- retain that information to the extent necessary to make the decision;
- use or weigh the information as part of the process of making the decision; and
- communicate the decision in some way.
For a person to have capacity to make a power of attorney, the person must understand the nature and effect of making that particular power of attorney. For example, in relation to an enduring power of attorney, the person must understand (amongst other things) that the power continues even if they no longer have decision making capacity for the matters covered by the power, and that during that time they will not be able to effectively oversee their attorney’s use of the power.
You are presumed to have decision making capacity unless there is evidence to the contrary. In some cases, there may be obvious evidence to the contrary: for example, if you have had a serious accident and are in a coma.
But often the position is much less clear cut.
Sometimes an illness or disability may mean you are unable to understand information given to you in a particular way, but you may be able to understand it if it given to you in a way that is more appropriate to your circumstances. Sometimes you may have decision making capacity for some things and not others. You may also be able to make decisions if you are given appropriate practical support. And even if you cease to have decision making capacity, that situation may be only temporary, and not permanent. It should also never be assumed that you no longer have capacity merely because of your appearance, or merely because you have made a decision that someone else thinks is unwise.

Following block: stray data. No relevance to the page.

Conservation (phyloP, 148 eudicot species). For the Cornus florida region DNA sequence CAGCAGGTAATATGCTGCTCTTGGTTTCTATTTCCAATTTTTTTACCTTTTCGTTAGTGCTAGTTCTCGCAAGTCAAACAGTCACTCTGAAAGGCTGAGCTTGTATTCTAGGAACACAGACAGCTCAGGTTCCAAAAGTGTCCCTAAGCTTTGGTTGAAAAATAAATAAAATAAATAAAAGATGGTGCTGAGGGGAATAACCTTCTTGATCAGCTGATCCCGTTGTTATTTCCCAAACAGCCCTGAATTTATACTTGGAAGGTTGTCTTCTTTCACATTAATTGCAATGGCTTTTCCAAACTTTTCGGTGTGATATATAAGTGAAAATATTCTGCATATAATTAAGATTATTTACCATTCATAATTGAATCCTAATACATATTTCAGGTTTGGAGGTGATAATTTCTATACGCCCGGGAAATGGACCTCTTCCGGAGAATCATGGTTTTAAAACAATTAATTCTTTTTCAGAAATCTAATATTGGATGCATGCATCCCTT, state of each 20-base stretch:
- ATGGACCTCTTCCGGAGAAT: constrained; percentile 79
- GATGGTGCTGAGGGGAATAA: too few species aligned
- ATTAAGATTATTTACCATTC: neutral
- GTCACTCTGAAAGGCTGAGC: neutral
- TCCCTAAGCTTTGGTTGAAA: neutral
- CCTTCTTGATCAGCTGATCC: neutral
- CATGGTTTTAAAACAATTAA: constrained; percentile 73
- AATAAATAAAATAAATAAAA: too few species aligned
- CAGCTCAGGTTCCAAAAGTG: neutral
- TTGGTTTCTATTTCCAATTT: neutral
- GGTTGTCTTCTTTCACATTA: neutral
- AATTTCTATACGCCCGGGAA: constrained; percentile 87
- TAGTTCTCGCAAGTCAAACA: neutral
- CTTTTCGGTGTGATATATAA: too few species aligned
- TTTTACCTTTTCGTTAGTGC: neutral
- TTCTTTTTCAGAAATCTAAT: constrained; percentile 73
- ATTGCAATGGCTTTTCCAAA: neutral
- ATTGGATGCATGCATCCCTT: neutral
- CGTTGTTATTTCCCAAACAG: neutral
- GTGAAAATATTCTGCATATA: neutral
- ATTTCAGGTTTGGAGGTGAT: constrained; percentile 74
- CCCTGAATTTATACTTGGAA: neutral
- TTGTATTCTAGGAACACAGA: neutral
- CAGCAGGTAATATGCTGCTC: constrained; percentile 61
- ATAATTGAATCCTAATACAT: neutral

There may be times when it is appropriate to obtain medical evidence to help confirm whether you have decision making capacity for a particular matter or matters. For example, an attorney under an enduring power of attorney may need to obtain evidence from your treating doctor, or even from a specialist medical practitioner, about whether or not you still have capacity for the matters for which the attorney has been given power, as this may affect whether or not the attorney can commence to exercise their powers on your behalf.
In Victoria, in cases where the medical evidence is not clear cut, and a decision needs to be made about whether a power is exercisable under an enduring power of attorney, the matter can be referred to the Victorian Civil and Administrative Tribunal (VCAT).
Various events may bring an enduring power of attorney, or the powers of a particular attorney, to an end. For example, the power will no longer be effective when you revoke it, or when you die.
A court or tribunal within each jurisdiction (in Victoria, the Supreme Court and VCAT) will have power to revoke an enduring power of attorney in some circumstances; for example, to prevent an attorney from abusing their power.